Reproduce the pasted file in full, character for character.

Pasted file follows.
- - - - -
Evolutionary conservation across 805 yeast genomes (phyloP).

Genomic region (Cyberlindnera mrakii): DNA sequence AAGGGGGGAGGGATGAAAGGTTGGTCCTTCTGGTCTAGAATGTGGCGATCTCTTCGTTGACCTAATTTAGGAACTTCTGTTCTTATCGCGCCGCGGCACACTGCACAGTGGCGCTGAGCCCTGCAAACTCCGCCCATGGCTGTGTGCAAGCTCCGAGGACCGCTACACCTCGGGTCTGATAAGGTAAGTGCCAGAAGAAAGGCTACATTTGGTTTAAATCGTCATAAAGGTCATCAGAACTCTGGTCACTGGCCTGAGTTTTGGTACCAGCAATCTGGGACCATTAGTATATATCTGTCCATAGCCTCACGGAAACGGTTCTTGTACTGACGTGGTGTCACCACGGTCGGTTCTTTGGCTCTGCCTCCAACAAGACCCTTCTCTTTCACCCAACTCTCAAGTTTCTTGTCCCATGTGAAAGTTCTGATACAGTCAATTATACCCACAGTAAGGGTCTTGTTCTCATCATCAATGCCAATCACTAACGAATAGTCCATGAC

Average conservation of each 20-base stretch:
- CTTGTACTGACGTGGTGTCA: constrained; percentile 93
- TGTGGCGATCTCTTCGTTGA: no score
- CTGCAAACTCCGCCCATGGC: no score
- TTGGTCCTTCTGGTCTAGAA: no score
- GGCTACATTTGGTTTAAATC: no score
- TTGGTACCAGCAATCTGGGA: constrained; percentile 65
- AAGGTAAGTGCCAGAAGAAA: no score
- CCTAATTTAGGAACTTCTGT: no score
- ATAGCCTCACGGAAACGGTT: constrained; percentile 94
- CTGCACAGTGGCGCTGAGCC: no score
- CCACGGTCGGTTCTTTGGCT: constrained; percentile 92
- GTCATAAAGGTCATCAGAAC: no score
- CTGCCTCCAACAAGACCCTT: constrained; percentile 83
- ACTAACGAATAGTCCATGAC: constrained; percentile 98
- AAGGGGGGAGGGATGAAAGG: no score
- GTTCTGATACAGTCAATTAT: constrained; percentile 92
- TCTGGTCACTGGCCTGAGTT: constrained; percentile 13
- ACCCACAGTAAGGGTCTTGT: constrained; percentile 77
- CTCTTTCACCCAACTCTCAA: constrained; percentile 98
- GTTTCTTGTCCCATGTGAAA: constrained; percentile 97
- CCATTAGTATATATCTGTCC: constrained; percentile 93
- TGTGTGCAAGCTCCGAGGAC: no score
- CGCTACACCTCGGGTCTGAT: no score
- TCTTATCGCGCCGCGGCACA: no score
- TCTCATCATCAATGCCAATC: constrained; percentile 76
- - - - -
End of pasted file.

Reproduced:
Evolutionary conservation across 805 yeast genomes (phyloP).

Genomic region (Cyberlindnera mrakii): DNA sequence AAGGGGGGAGGGATGAAAGGTTGGTCCTTCTGGTCTAGAATGTGGCGATCTCTTCGTTGACCTAATTTAGGAACTTCTGTTCTTATCGCGCCGCGGCACACTGCACAGTGGCGCTGAGCCCTGCAAACTCCGCCCATGGCTGTGTGCAAGCTCCGAGGACCGCTACACCTCGGGTCTGATAAGGTAAGTGCCAGAAGAAAGGCTACATTTGGTTTAAATCGTCATAAAGGTCATCAGAACTCTGGTCACTGGCCTGAGTTTTGGTACCAGCAATCTGGGACCATTAGTATATATCTGTCCATAGCCTCACGGAAACGGTTCTTGTACTGACGTGGTGTCACCACGGTCGGTTCTTTGGCTCTGCCTCCAACAAGACCCTTCTCTTTCACCCAACTCTCAAGTTTCTTGTCCCATGTGAAAGTTCTGATACAGTCAATTATACCCACAGTAAGGGTCTTGTTCTCATCATCAATGCCAATCACTAACGAATAGTCCATGAC

Average conservation of each 20-base stretch:
- CTTGTACTGACGTGGTGTCA: constrained; percentile 93
- TGTGGCGATCTCTTCGTTGA: no score
- CTGCAAACTCCGCCCATGGC: no score
- TTGGTCCTTCTGGTCTAGAA: no score
- GGCTACATTTGGTTTAAATC: no score
- TTGGTACCAGCAATCTGGGA: constrained; percentile 65
- AAGGTAAGTGCCAGAAGAAA: no score
- CCTAATTTAGGAACTTCTGT: no score
- ATAGCCTCACGGAAACGGTT: constrained; percentile 94
- CTGCACAGTGGCGCTGAGCC: no score
- CCACGGTCGGTTCTTTGGCT: constrained; percentile 92
- GTCATAAAGGTCATCAGAAC: no score
- CTGCCTCCAACAAGACCCTT: constrained; percentile 83
- ACTAACGAATAGTCCATGAC: constrained; percentile 98
- AAGGGGGGAGGGATGAAAGG: no score
- GTTCTGATACAGTCAATTAT: constrained; percentile 92
- TCTGGTCACTGGCCTGAGTT: constrained; percentile 13
- ACCCACAGTAAGGGTCTTGT: constrained; percentile 77
- CTCTTTCACCCAACTCTCAA: constrained; percentile 98
- GTTTCTTGTCCCATGTGAAA: constrained; percentile 97
- CCATTAGTATATATCTGTCC: constrained; percentile 93
- TGTGTGCAAGCTCCGAGGAC: no score
- CGCTACACCTCGGGTCTGAT: no score
- TCTTATCGCGCCGCGGCACA: no score
- TCTCATCATCAATGCCAATC: constrained; percentile 76